There really is something in the air this time of year! Sort of an anticipation…excitement. The older I get the more I realize that it really has nothing to do with brightly wrapped packages or decorations, or shopping or food…
Maybe it has to do with memories…stories…love shared…
Maybe it’s the time of year when we think more about what others might want than what we want. Maybe it is the act of giving – either to loved ones or to the Salvation Army kettle. Maybe it is the cheery “Merry Christmas” we say to shop keepers and strangers.
There is just something in the air…some feeling…almost like homesickness. It’s sweet tinged with sadness – wistfulness. Cause while Christmas has joy in it there is also sad in it. For me, I miss my family. Mother always made Christmas so special for everyone. I have no idea how she did it all – she never forgot anyone – she was always cherry. Invariably on Christmas Eve my Father would come into the kitchen look at Mother and say, “Ruth did you remember…” She always had – she had been planning and making lists for months… Why he waited until Christmas Eve to worry about it…I think it is a man thing! (Sorry men.)
Each year as I fell asleep on Christmas Eve I could still hear her in the attic wrapping gifts till the wee hours…she was amazing. But she had a terrific role model in her mother, Virginia Bell. My Grandmother made every occasion special. Even when my sister, Anne and I had the mumps at the same time, my grandmother let us have a tea party outside – she tied balloons to the the lawn umbrella making it festive and fun.
My Mother grew up in China – far away from any mall or Hallmark store. My Grandmother planned months in advance so she could write back to the States for the items she would need for Christmas. She could not run out to the store at the last minute. There were some Christmas gifts that a local artisan could make – like a doll baby bed or a rocking horse – but most things had to be well-planned in advance. My mother followed her example.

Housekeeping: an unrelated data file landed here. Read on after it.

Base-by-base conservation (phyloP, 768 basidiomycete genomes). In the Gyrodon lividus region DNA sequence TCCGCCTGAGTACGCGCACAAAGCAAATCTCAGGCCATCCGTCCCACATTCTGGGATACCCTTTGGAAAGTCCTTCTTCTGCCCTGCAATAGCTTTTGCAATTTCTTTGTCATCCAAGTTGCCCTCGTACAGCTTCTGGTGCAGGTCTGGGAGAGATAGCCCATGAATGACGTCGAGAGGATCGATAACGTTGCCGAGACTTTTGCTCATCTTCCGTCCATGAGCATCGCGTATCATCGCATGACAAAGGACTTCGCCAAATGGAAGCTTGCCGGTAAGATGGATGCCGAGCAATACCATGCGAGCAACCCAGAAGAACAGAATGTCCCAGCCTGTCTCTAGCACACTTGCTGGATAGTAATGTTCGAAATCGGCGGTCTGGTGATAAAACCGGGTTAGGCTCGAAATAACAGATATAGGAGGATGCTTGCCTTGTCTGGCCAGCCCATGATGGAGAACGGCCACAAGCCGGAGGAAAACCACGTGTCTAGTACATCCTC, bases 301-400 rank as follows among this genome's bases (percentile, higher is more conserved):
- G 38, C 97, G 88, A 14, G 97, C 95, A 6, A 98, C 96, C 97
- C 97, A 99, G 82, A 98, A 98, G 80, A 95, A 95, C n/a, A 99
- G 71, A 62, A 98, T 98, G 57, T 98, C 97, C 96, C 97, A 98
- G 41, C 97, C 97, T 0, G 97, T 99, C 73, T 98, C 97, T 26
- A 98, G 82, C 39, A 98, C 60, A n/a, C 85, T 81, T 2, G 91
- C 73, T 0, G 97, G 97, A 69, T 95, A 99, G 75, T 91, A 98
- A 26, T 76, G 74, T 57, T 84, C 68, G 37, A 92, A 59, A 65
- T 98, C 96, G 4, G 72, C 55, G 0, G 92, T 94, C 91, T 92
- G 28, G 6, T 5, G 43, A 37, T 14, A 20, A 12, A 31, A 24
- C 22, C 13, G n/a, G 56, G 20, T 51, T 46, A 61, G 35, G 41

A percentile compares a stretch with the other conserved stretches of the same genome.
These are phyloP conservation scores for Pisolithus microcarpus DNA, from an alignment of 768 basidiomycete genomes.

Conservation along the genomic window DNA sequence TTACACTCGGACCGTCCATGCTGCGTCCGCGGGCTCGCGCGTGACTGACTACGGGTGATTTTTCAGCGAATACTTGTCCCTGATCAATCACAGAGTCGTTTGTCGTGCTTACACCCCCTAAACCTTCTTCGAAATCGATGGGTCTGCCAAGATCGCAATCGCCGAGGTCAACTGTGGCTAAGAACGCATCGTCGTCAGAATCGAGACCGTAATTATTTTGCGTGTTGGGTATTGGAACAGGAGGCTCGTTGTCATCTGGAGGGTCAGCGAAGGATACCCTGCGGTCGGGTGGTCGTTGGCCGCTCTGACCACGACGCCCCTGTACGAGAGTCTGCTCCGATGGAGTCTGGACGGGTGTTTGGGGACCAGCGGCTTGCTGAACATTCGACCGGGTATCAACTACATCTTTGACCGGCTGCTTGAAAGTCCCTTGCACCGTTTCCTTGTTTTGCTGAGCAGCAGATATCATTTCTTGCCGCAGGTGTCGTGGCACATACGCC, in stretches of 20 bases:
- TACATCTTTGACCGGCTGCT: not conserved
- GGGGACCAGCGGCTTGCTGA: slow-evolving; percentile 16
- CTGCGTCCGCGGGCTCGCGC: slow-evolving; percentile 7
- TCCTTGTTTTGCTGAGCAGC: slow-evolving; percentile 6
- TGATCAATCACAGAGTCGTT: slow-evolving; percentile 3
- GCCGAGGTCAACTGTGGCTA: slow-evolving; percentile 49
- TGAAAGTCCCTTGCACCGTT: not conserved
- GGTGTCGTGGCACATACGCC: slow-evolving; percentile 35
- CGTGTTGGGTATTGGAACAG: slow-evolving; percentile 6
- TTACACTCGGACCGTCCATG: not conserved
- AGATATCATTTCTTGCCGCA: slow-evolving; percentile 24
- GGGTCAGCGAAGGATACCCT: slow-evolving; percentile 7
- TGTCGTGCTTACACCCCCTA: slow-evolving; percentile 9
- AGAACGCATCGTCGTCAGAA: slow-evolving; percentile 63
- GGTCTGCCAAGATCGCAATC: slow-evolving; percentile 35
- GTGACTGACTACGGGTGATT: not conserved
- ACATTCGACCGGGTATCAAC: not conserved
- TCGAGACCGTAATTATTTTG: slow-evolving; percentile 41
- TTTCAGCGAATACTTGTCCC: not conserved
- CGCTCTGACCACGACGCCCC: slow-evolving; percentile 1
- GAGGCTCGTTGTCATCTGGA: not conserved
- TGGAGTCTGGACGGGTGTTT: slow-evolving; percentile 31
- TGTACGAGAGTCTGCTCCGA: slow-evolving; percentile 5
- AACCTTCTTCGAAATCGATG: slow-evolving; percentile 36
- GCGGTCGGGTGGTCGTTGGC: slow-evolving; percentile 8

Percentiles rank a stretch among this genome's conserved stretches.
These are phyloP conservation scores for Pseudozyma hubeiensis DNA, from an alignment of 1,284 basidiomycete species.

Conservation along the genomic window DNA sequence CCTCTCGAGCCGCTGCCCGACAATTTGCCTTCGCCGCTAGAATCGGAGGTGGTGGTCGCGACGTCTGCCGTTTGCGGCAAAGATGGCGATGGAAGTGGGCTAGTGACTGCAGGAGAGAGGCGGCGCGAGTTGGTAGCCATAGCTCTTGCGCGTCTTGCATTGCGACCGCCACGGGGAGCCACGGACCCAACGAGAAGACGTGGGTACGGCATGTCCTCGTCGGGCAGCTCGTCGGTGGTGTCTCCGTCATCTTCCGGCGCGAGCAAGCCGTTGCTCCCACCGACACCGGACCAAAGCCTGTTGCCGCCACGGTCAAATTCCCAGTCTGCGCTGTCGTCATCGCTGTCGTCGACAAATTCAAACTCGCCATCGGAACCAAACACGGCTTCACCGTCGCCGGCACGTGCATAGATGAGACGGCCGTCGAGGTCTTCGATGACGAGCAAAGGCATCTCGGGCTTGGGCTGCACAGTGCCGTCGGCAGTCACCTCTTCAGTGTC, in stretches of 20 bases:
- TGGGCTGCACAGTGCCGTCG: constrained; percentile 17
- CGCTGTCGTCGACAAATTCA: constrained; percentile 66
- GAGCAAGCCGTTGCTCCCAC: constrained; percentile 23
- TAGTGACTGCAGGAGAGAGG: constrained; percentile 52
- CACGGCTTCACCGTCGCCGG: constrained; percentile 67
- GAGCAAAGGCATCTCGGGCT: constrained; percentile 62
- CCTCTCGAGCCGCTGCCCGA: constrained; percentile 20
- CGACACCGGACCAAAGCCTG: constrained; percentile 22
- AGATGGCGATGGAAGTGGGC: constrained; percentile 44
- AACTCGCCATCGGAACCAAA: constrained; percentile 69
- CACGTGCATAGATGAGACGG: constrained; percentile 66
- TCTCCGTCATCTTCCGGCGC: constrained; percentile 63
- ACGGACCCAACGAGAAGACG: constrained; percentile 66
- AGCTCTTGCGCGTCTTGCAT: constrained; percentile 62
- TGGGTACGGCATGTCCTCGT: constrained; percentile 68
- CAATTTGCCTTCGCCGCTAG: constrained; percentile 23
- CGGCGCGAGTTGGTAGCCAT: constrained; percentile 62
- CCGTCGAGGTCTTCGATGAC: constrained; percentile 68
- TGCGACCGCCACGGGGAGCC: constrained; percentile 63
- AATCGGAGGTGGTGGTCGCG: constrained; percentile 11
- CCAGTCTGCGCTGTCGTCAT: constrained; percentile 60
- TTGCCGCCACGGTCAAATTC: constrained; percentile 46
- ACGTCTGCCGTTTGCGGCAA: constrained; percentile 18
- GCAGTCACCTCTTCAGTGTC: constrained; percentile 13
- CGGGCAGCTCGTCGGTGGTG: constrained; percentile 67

Mother and Daddy both egged our anticipation on…Daddy would go around and say in a conspiratorial tone, “I know some secrets”! It drove us wild with excitement. Often he arrived just in time for Christmas – usually from NYC – with is big brown leather suitcases filled with gifts – we knew he always did some shopping in NYC. His gifts were the “extras” not on Mother’s list!
My childhood memories are sweet…it was a very different world then. But I think at Christmas we get a glimpse of what it was and still could be… yes…there is something in the air!
(I am sadly aware that Christmas can be a nightmare for some…abuse, neglect, loneliness, absence of a loved one, hurtful family history is more pronounced for many at this time of year. It is not always a Hallmark experience. May I suggest you start to change it for yourself. Change expectations, start new traditions, surprise someone, look out the less fortunate…and remember December 25th is just a date on the calendar. You can make it through the day. And Christmas can be celebrated any day of the year.)